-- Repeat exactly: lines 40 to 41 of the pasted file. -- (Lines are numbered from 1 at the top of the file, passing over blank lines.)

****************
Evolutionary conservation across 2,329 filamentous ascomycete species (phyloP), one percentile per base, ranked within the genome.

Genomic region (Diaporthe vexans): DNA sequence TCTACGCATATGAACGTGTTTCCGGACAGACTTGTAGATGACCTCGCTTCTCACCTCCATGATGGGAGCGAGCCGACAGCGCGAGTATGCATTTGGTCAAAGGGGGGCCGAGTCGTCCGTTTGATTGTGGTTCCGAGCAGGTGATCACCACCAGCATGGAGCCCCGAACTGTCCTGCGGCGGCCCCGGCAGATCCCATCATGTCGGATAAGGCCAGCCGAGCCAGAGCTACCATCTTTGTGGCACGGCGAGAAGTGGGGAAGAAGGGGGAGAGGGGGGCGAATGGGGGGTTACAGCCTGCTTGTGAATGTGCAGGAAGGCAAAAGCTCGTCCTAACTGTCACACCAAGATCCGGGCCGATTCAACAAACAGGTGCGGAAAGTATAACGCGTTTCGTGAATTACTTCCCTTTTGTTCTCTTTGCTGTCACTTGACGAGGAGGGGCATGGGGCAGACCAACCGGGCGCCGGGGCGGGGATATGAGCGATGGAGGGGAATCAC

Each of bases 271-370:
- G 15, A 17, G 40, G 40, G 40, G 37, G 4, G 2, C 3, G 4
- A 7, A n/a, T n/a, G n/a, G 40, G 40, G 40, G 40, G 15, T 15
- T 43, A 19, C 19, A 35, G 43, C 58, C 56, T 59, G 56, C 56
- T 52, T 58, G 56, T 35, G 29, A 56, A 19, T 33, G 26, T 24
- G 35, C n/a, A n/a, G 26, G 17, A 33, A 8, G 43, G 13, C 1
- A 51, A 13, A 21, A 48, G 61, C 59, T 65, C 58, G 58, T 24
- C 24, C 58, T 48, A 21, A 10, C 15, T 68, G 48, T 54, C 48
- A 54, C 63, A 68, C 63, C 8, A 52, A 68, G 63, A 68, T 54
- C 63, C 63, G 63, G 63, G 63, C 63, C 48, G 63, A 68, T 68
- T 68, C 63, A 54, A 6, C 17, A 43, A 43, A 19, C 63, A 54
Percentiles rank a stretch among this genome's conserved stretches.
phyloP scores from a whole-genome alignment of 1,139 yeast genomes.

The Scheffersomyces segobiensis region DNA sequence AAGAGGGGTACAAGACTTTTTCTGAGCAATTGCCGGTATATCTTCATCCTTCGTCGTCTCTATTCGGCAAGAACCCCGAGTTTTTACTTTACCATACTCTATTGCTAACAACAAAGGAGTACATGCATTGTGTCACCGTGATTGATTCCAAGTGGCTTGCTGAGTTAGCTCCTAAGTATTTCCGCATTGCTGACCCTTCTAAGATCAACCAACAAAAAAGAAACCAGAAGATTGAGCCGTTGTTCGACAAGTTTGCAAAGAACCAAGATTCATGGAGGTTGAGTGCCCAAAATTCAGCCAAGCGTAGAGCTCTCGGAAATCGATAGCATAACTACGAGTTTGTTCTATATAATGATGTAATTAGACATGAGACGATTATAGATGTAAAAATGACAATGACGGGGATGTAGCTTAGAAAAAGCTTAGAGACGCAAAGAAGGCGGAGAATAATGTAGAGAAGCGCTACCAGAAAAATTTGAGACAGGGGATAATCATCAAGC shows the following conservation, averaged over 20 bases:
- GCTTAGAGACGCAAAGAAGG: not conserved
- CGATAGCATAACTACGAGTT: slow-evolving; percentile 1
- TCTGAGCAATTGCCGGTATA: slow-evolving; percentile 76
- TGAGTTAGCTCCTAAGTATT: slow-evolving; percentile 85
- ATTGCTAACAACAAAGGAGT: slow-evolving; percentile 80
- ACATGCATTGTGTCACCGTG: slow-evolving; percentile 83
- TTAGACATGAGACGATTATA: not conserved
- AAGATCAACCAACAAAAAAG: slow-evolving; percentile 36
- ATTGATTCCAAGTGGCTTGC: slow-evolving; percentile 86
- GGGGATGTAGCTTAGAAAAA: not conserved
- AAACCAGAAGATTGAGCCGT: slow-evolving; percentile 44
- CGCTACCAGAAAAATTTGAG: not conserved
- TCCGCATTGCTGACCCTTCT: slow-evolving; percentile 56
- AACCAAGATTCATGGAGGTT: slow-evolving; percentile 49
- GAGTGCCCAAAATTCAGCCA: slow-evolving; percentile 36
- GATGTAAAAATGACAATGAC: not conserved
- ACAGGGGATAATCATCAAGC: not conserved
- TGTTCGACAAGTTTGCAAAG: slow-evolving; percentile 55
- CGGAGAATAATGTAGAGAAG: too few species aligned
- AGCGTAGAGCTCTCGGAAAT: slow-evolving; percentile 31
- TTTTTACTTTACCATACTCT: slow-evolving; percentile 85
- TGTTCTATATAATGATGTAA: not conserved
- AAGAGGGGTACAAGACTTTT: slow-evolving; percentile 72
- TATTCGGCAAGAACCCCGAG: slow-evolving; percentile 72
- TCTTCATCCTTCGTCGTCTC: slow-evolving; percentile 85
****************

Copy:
- TATTCGGCAAGAACCCCGAG: slow-evolving; percentile 72
- TCTTCATCCTTCGTCGTCTC: slow-evolving; percentile 85